Prioritizing Women’s Health – Let’s Start With Elimination of Cervical Cancer

India desperately needs to ramp up efforts if it wants to meet the WHO's Global

3 min read
Hindi Female

It is unfortunate that even today, globally, over 800 women lose their lives every day to pregnancy and childbirth, one in three experience physical or sexual violence; and mental health challenges such as depression are twice as common in women.

These are just a few examples of gendered imbalances in health. Such preexisting inequalities have only been exacerbated during the COVID-19 pandemic.

For instance, the diversion of essential reproductive and sexual health services has led to devasting consequences for women, with an estimated additional 11,000 maternal deaths in 2020.

Nationwide lockdowns resulted in women shouldering increased unpaid care work, resulting in stress and mental health challenges. There remains much to do to ensure that women’s health is at the front and center, especially as we build back from the pandemic.


In India, lack of awareness and the reluctance to seek preventive healthcare are major roadblocks in ensuring healthcare to women and girls, in both rural and urban settings.

This results in many women and girls bearing the burden of diseases that are otherwise preventable. Cervical cancer is one such preventable and curable disease that disproportionately affects women in the country.

In fact, India is one of the developing countries in the world where the major cause of cancer mortality in women is cervical cancer with 67,477 women dying from the disease every year.

While we are armed with tools such as screening and a highly effective vaccine against HPV, awareness about the disease and uptake of these services remains appallingly low.

Even after being aware of pap smears and cervical cancer screenings, most women refuse to get them done because of the fear of results and stigma associated with the disease. As a result, less than 2 percent of the female population is screened for cervical cancer.

For India to meet the 90-70-90 targets set out by the WHO’s Global Strategy, there is an urgent need to ramp up initiatives geared toward cervical cancer elimination.

There is a dire need for women to get preventive healthcare. We need policy and community efforts to bring more women to the health centres for accessible and economically sound screenings and treatments.


The HPV vaccine has been piloted in three states (Sikkim, Delhi, and Punjab), with Sikkim introducing the HPV vaccine into its immunization schedule.

The state also launched a school-based vaccination program in 2018, making it the first one in the country to achieve >95 percent HPV vaccine coverage among targeted girls (aged 9-14).

Sikkim serves as a model for identifying best practices that can be further leveraged for scaling up HPV vaccination programs across the country and consequently zoom into the need for its inclusion in India’s national immunization schedule.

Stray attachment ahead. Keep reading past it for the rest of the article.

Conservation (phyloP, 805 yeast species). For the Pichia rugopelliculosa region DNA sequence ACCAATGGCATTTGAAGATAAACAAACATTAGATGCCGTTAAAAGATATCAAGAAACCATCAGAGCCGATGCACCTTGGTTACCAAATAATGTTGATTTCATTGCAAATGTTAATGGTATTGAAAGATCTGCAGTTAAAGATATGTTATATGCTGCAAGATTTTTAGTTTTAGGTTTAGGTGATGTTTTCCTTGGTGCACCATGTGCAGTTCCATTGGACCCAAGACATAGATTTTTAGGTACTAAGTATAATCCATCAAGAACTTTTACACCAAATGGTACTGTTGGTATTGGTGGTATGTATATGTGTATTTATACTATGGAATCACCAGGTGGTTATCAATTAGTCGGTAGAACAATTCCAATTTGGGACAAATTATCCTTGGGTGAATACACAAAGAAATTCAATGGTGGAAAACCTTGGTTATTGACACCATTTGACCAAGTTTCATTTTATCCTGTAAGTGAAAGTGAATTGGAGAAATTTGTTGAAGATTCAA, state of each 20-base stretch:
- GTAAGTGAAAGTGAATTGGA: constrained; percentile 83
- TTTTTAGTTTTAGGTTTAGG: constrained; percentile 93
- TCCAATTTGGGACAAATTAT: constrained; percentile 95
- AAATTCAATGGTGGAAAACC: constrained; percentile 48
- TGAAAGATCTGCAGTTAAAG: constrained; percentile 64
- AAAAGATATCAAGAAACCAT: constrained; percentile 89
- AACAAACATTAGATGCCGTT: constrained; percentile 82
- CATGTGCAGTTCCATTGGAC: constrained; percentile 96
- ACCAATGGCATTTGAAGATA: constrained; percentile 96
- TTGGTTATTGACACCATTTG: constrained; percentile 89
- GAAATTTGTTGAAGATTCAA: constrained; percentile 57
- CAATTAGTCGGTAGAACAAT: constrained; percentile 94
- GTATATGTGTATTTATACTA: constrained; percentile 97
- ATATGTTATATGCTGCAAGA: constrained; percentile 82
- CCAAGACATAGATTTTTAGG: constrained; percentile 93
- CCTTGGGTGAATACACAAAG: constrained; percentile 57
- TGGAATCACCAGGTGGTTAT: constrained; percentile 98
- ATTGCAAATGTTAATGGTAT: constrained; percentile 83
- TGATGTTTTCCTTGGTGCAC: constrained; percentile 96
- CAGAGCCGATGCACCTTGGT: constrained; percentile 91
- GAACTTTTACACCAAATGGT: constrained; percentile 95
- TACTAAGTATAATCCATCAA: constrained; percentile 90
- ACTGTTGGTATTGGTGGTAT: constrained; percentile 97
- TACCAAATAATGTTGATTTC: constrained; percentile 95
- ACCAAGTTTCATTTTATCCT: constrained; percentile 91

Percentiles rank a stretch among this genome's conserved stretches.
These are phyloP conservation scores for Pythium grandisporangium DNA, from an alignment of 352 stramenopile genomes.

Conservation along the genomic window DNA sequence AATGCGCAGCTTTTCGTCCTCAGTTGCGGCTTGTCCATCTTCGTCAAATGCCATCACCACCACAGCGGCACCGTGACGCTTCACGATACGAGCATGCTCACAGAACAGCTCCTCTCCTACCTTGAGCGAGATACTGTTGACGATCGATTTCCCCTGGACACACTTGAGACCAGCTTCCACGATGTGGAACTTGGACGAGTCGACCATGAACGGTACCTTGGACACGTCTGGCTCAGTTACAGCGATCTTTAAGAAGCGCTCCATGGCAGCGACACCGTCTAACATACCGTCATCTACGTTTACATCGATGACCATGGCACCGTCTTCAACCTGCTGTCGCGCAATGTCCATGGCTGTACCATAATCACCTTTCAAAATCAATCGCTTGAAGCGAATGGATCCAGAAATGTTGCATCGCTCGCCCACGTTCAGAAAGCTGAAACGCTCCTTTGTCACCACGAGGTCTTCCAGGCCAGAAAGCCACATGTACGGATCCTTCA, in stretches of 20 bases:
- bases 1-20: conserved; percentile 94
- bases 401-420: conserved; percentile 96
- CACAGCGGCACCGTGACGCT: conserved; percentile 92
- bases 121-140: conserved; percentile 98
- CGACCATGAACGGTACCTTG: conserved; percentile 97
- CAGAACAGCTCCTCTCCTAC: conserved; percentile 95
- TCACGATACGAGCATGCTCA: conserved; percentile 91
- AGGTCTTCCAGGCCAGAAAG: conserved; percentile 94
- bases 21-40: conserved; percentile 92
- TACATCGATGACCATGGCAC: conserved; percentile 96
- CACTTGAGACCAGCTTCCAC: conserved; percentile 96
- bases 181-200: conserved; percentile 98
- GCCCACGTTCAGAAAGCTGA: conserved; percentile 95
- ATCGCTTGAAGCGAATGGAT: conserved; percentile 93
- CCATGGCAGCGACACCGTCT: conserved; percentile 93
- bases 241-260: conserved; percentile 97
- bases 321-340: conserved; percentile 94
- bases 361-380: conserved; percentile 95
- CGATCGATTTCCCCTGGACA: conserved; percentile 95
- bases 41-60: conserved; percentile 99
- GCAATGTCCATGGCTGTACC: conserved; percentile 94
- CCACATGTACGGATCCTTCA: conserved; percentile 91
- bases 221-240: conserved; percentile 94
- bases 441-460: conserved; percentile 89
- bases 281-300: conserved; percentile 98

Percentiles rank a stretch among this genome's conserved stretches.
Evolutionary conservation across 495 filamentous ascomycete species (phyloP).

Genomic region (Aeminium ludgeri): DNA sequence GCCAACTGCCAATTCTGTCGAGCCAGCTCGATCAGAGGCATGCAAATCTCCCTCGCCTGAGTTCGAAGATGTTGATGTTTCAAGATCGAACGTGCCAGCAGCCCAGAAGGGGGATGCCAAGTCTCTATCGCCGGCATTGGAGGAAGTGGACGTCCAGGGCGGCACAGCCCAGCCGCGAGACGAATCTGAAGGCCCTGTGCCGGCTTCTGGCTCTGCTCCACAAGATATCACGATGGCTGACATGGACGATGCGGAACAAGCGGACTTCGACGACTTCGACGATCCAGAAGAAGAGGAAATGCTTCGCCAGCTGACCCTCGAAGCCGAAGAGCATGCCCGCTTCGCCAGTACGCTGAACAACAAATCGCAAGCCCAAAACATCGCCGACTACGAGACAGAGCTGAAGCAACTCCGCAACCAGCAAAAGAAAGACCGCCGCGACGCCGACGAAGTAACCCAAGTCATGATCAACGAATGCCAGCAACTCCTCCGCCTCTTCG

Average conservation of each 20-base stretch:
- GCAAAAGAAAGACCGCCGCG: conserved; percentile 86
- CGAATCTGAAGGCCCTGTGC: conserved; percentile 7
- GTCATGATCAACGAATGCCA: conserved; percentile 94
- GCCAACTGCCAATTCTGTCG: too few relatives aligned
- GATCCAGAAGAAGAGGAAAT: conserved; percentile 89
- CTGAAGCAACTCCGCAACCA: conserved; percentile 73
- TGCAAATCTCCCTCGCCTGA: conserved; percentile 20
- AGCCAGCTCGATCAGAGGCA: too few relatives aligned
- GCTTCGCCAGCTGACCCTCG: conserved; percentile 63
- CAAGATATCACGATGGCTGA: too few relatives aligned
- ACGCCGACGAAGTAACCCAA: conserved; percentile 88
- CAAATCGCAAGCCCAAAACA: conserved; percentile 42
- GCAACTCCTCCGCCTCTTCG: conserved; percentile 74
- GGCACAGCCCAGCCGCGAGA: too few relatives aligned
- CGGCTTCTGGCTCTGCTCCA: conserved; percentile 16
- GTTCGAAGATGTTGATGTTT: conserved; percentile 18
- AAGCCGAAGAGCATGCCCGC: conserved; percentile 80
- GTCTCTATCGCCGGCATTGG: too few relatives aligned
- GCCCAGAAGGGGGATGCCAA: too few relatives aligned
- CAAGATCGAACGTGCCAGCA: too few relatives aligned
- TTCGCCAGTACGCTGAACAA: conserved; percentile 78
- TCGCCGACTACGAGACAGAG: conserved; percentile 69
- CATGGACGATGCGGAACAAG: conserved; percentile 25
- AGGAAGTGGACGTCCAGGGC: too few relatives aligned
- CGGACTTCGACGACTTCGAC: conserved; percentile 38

Along with vaccination, timely and regular screenings are essential to the prevention pillar.

During my tenure as the President of the Federation of Obstetric and Gynaecological Societies of India (FOGSI), we implemented a mother-daughter initiative where mothers were screened for cervical cancer and daughters were vaccinated against HPV.

This program was piloted in three villages, leading to 98 percent coverage. Scaling up such initiatives to the national level through concerted efforts from policy leaders, technical experts, civil society, and other public health partners can pave the way to the formation of a comprehensive national strategy for cervical cancer elimination.


The lack of health literacy concerning HPV and cervical cancer is also a deterrent to the uptake of preventive services and progress toward elimination.

Ramping up national campaigns and advocacy initiatives to build awareness, tackle myths, and provide evidence-based information around the safety and efficacy of the vaccine are the need of the hour.

To add to this, we must destigmatize conversations on adolescent sexual health and equip girls with accurate information to ensure responsible health-seeking behavior.

Only when women are empowered to make informed decisions about their health can we expect the incidence rate of cervical cancer to reduce. By committing to accelerate the availability of preventive services and scaling up advocacy initiatives to build awareness, we can ensure that no woman or girl is left behind.

(Dr Hema Divakar, Past President, Federation of Obstetric & Gynecological Societies of India (FOGSI) that looks at prioritising women’s health – specifically the lesser-known cervical cancer. She is also a Member of the Technical Advisory Group (TAG) for the Ministry of Health and Family Welfare.)

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Topics:  Cancer   Women   Cervical Cancer 

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